Quality Street review – JM Barrie's bittersweet romcom is a treat

Viaduct theatre, Halifax
Shakespeare meets Richard Curtis in the play that gave its name to the chocolates, carried by boisterous performances and sweet-wrapper chic

As the new artistic director of Northern Broadsides, Laurie Sansom seems determined to make an impression. Not only has he returned JM Barrie’s Quality Street to Halifax, the town that took the name of this romantic comedy for its famous chocolates, but he’s padded out the play with interview material drawn from chocolate-factory workers whose observations on love and sex feed into a chorus. “She’s a very good actress, isn’t she?” says one about Jessica Baglow in the lead role of Phoebe Throssel (they’re right as well – she’s great).

Sansom goes further: the school scene features puppet pupils, while Jessica Worrall’s costumes go from pretty pastels to dowdy checks before erupting into full-on sweet-wrapper chic, all gaudy purples, oranges and yellows. The ballroom dancing is half disco, half ceilidh.

Chocolates, incidentally, have nothing to do with Barrie’s confection, a West End hit in 1902 but little seen in recent years. Rather, it is a bittersweet love story set at the time of the Napoleonic wars, when a nascent romance between Phoebe and Valentine Brown (Dario Coates) is cut short by the latter enlisting in the army. The pain of missed opportunities and wasted time anticipate Barrie’s Peter Pan. The theatrical disguise when Phoebe pretends to be her younger niece is the missing link between Shakespeare’s comedies of errors and the romcoms of Richard Curtis.

Jessica Baglow in Quality Street
Radiant ingenue and world-weary survivor ... Jessica Baglow in Quality Street Photograph: PR

That being the case, it plays well to the audience in a production that refuses to be constrained by the period costumes, favouring quirky cross-casting and boisterous performances (some too boisterous). It soars in the exchanges between Phoebe, Valentine and Phoebe’s sister Susan (Louisa-May Parker), the women endlessly conflicted by what they want and what is expected of them. Baglow, in particular, is bewitching as she switches back and forth between radiant ingenue and world-weary survivor, independently minded even when the odds are against her. This is enough to carry the production, but Barrie’s script can be flabby and the peripheral action, for all its jollity, can seem like a distraction. As with a box of chocolates, you’ll like some scenes more than others.


Mark Fisher

The GuardianTramp

Related Content

Article image
Quality Street review – JM Barrie romcom that inspired the chocolates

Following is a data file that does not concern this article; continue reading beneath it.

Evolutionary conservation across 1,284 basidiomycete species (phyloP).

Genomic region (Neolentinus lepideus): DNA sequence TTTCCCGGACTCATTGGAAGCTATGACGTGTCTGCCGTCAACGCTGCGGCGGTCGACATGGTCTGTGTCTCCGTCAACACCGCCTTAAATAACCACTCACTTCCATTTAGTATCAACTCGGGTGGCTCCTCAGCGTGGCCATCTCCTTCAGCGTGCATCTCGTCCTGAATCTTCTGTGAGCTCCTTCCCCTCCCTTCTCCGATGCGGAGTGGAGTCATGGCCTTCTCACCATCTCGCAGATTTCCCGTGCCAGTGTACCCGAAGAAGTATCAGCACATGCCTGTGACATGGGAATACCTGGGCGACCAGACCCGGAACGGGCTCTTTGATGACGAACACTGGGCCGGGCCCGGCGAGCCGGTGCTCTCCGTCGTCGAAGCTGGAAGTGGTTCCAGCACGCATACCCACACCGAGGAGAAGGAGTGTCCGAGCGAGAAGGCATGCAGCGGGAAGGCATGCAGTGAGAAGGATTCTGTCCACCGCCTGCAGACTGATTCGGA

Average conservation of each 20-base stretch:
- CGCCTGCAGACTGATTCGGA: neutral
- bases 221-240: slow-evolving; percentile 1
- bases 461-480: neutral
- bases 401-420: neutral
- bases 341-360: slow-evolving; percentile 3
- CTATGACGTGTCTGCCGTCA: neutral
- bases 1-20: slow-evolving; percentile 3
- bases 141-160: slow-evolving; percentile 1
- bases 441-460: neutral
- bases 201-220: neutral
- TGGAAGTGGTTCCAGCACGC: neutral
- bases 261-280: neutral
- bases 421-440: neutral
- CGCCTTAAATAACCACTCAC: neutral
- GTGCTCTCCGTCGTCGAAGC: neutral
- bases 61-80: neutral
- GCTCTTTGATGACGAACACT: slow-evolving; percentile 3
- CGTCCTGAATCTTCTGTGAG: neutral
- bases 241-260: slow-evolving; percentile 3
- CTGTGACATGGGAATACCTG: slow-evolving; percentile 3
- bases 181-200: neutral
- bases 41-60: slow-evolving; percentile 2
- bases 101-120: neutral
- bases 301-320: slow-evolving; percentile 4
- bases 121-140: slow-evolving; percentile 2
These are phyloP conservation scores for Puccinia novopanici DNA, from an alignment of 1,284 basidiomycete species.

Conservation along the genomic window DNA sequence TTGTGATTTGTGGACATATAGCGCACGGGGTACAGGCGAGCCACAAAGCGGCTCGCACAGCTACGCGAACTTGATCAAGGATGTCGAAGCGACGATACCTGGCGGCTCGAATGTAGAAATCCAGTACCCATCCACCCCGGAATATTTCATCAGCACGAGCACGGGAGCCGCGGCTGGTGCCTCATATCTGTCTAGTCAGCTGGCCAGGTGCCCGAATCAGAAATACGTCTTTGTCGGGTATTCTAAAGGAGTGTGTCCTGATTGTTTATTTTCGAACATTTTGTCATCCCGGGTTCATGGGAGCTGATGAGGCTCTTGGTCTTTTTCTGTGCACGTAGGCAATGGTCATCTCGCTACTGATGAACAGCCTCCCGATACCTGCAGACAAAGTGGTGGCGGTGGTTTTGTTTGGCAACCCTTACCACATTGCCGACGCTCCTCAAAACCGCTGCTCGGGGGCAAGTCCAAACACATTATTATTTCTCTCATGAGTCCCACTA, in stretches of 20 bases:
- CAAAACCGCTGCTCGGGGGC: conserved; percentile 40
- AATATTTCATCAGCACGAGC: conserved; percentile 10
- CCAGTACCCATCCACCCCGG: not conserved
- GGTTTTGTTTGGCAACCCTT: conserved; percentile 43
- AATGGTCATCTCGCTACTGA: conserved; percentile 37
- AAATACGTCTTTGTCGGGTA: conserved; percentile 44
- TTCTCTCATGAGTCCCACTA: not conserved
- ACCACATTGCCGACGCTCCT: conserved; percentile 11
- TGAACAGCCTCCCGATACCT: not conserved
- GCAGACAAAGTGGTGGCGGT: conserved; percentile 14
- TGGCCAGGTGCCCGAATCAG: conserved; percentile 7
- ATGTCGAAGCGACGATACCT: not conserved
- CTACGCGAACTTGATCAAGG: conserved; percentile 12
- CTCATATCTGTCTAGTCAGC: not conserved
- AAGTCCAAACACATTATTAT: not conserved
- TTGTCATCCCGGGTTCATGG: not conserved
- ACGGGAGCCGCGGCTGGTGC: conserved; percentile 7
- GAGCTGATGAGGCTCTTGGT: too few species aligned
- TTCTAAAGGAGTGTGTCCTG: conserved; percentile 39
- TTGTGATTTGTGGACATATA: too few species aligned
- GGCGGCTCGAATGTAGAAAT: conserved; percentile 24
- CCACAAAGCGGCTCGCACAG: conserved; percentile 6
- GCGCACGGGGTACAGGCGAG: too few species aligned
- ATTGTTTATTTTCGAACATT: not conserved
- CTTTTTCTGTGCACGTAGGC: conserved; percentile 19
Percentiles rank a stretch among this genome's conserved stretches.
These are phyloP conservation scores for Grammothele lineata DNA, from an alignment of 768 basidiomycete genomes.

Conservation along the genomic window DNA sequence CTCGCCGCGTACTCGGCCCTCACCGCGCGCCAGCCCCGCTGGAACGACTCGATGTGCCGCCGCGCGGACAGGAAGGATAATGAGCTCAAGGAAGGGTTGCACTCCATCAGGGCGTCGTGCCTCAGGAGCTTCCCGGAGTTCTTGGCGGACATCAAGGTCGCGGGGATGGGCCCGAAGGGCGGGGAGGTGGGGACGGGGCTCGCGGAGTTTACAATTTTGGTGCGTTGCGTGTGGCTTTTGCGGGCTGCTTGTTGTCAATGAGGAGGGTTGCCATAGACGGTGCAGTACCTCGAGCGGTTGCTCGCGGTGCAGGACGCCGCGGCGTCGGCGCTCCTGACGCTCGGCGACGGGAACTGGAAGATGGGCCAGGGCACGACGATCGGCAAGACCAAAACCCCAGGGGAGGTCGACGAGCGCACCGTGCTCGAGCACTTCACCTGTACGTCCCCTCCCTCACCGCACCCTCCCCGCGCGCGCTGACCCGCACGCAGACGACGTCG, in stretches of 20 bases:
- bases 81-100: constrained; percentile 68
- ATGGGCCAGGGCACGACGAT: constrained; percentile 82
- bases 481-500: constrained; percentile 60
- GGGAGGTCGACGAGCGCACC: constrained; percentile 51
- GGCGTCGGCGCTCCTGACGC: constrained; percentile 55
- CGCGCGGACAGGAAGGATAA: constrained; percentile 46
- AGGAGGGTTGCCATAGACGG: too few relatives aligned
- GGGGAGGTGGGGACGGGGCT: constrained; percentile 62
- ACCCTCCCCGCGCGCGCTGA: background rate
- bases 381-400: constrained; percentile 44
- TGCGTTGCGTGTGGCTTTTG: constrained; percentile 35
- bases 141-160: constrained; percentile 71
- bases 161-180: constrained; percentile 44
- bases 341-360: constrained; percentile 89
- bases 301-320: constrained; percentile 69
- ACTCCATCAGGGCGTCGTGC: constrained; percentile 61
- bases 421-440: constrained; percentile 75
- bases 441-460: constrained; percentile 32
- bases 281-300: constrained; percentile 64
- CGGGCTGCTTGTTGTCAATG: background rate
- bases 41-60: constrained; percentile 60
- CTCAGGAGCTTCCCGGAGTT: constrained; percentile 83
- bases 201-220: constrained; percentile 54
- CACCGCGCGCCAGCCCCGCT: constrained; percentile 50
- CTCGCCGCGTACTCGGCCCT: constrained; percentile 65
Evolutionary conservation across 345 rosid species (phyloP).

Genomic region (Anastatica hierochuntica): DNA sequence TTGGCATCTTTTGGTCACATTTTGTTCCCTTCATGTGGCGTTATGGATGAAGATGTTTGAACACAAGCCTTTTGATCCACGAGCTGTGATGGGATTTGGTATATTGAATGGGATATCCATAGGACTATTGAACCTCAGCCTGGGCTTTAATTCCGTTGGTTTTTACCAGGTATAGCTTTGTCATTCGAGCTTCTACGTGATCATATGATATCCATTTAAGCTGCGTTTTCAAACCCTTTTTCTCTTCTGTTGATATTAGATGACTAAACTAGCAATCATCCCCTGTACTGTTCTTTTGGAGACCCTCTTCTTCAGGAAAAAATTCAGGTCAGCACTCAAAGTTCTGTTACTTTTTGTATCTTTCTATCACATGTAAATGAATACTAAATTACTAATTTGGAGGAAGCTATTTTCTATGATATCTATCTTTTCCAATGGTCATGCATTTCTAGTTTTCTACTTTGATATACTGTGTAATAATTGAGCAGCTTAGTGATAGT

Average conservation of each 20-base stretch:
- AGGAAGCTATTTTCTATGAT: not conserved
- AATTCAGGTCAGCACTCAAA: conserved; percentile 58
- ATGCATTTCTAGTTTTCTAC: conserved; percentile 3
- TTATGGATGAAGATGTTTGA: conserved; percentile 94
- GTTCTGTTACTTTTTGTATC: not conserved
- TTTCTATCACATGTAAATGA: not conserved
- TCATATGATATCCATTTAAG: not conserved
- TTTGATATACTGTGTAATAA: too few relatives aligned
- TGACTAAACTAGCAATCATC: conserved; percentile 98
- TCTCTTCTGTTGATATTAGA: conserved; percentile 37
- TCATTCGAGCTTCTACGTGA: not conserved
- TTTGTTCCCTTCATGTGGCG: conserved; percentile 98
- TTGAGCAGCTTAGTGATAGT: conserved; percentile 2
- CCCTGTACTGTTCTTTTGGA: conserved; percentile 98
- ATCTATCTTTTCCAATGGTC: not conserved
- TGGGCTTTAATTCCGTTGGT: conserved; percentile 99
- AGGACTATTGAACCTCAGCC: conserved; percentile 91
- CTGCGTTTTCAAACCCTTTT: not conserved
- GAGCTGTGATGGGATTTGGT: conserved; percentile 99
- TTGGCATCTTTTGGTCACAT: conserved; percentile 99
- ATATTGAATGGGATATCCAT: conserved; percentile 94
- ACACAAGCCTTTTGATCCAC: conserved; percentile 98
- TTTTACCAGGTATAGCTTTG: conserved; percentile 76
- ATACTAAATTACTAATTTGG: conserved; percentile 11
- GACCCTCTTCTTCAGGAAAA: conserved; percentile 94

Liz Carruthers directs a sprightly, good-looking revival of Barrie’s romantic 1902 hit

Mark Fisher

19, Jun, 2018 @6:00 AM

Article image
Quality Street – review
A handsome show overcomes the absurdities of JM Barrie's Wilde-influenced 1902 comedy, says Michael Billington

Michael Billington

06, Dec, 2010 @10:15 PM

Article image
The Season review – musical romcom hits a feelgood festive note
Electrifying performances light up a glittering New York Christmas story in this warm-hearted, tuneful two-hander

Mark Lawson

21, Nov, 2019 @3:00 PM

Article image
Quality Street review – a box of mixed delights
Uneven adaptation of JM Barrie’s 1901 romcom

Clare Brennan

23, Feb, 2020 @5:30 AM

Article image
Peter Pan review – Barrie classic staged with plenty of pixie dust
Making Wendy younger gives a different dynamic to Deborah McAndrew’s engaging adaptation, with Baker Mukasa’s spontaneous Peter

Mark Fisher

05, Dec, 2019 @12:33 PM

Article image
Peter Pan review – dark mischief and a wicked Tinkerbell steal the show
Sally Cookson’s stunning production brims with naughtiness, bloodlust and menace – recalling JM Barrie’s original intentions for the story

Arifa Akbar

28, Jul, 2019 @12:37 PM

J M Barrie's drama of self-revelation

Dear Brutus
Nottingham Playhouse

Michael Billington

05, Oct, 2000 @11:00 PM

Article image
Child review – scary scenes of untethered imagination
The final part of Peeping Tom’s trilogy surreally explores the innocence and danger of childhood – it’s definitely not for kids

Sanjoy Roy

23, Jan, 2020 @10:55 AM

Article image
Pass Over review – fiercely relevant and compelling
Antoinette Nwandu’s powerful absurdist urban tragedy sees two black homeless men – cowed by the ever-present threat of police brutality – pursue their own American dream

Arifa Akbar

20, Feb, 2020 @1:22 PM

Article image
Trainers review – a messy brush with Montaigne
Sylvan Oswald gives a dystopian twist to the French essayist’s ideas on borders to explore modern gender politics

Kate Wyver

04, Mar, 2020 @6:30 PM